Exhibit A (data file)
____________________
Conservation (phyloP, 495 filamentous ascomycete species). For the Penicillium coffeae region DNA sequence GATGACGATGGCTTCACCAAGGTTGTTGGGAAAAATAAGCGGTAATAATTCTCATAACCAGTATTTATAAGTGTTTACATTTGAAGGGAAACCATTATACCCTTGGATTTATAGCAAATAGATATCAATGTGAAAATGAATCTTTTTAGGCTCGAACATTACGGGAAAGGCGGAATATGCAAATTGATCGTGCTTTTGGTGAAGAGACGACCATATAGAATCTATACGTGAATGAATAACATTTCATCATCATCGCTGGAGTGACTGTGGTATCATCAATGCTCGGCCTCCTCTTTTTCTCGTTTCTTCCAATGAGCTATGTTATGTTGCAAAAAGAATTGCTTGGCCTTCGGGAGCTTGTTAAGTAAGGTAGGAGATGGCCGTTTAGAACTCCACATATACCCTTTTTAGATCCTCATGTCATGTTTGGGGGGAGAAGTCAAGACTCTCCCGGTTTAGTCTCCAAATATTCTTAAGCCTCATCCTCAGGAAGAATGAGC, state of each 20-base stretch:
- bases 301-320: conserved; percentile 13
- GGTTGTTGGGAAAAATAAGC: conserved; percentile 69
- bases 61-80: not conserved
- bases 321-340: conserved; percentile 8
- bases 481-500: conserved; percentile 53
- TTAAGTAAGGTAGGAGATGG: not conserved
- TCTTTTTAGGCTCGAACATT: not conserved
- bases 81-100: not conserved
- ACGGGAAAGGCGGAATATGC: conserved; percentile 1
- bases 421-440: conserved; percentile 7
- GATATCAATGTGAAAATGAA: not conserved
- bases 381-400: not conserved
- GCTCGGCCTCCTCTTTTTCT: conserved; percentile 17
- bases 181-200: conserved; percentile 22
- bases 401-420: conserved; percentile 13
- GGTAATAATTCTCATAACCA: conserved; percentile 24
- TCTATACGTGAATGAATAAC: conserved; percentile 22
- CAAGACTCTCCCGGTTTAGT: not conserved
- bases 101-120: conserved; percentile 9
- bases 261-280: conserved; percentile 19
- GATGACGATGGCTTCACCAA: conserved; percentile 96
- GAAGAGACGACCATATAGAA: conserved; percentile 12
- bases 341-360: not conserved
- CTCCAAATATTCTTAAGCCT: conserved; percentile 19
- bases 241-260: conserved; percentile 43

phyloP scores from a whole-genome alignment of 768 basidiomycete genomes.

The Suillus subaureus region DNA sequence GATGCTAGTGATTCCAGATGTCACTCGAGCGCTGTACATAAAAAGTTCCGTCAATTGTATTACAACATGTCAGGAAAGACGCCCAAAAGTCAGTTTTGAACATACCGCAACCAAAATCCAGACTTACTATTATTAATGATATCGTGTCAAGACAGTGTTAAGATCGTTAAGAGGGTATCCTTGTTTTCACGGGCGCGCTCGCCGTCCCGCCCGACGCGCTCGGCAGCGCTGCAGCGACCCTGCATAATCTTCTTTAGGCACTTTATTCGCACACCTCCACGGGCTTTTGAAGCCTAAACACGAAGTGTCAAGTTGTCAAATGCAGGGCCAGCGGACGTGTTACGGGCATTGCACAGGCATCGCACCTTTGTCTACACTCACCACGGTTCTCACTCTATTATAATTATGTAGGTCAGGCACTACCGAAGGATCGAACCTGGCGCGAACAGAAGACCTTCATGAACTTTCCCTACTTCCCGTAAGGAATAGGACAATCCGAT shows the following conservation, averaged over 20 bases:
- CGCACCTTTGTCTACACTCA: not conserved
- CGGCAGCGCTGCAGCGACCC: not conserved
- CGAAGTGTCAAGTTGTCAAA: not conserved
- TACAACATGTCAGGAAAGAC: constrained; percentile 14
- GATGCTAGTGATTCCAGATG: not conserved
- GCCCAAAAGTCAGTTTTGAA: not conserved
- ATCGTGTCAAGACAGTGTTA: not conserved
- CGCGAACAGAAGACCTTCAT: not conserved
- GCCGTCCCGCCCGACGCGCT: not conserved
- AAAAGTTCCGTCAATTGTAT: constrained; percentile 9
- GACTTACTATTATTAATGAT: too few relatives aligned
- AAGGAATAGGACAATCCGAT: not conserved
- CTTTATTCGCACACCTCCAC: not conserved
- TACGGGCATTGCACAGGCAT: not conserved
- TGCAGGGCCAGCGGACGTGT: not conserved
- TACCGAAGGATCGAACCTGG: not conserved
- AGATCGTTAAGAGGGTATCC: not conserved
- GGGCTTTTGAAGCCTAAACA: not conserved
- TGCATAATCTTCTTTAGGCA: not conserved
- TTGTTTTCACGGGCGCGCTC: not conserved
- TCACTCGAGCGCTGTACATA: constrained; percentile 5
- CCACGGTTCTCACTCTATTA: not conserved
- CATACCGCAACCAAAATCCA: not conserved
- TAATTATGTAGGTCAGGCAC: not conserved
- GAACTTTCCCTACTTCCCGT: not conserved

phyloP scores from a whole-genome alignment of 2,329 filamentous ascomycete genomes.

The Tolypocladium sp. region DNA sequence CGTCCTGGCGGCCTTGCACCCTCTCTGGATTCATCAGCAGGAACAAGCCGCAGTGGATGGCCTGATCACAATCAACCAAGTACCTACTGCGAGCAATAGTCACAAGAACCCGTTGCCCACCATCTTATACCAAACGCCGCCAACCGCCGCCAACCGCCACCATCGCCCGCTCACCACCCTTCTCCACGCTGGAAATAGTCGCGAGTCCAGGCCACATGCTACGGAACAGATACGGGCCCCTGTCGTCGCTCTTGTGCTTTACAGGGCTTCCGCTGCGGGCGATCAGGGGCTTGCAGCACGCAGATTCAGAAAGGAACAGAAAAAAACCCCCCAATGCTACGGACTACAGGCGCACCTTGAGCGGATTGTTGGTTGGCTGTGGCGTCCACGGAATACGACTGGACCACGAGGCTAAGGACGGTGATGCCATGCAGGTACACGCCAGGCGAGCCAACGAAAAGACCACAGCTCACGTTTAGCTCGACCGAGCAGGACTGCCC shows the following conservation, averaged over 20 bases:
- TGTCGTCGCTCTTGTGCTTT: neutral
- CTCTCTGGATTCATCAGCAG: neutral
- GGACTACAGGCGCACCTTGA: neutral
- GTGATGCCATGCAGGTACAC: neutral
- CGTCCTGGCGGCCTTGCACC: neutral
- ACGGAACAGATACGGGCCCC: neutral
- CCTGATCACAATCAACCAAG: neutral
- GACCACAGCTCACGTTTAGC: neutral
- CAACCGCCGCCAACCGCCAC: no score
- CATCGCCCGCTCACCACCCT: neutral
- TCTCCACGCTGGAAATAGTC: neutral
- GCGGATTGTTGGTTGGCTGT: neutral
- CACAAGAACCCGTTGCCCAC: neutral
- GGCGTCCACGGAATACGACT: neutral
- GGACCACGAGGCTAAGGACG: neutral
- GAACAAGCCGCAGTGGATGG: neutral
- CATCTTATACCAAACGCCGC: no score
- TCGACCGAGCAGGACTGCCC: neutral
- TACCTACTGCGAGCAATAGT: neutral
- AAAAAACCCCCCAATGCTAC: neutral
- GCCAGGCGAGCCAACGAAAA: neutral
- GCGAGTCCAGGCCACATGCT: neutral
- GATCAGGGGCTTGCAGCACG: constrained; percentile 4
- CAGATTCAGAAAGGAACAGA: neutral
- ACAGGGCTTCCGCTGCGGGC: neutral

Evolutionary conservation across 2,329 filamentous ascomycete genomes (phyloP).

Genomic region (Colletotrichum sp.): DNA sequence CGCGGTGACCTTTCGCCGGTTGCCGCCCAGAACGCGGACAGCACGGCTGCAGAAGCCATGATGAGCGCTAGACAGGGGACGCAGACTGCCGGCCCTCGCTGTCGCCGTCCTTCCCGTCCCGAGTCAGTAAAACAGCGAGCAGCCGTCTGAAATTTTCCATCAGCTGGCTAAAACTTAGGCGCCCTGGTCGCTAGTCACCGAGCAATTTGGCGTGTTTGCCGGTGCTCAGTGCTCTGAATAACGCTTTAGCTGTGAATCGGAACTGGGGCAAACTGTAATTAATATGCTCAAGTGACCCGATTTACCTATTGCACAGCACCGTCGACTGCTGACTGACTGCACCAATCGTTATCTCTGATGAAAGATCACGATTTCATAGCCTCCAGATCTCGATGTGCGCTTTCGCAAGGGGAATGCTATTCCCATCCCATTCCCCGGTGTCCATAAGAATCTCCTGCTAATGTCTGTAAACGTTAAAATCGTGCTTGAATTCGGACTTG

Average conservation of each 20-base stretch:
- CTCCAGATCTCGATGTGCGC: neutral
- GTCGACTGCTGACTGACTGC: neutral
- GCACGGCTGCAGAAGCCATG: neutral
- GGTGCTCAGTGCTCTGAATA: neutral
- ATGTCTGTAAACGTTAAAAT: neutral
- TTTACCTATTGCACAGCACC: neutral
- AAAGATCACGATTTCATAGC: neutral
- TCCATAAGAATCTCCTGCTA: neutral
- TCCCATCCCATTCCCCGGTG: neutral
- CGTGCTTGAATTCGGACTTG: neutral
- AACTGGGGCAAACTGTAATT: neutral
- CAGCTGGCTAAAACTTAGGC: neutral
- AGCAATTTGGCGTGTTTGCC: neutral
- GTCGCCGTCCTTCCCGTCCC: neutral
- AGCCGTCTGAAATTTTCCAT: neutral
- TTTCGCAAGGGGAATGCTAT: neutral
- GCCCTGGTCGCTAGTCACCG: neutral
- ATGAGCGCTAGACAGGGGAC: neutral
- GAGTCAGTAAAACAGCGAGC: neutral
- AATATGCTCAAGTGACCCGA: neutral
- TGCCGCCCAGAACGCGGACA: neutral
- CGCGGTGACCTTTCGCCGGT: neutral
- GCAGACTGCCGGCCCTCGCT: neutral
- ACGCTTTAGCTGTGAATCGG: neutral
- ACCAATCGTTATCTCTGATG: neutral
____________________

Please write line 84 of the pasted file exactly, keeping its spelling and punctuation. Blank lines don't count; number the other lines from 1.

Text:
- CTCCAGATCTCGATGTGCGC: neutral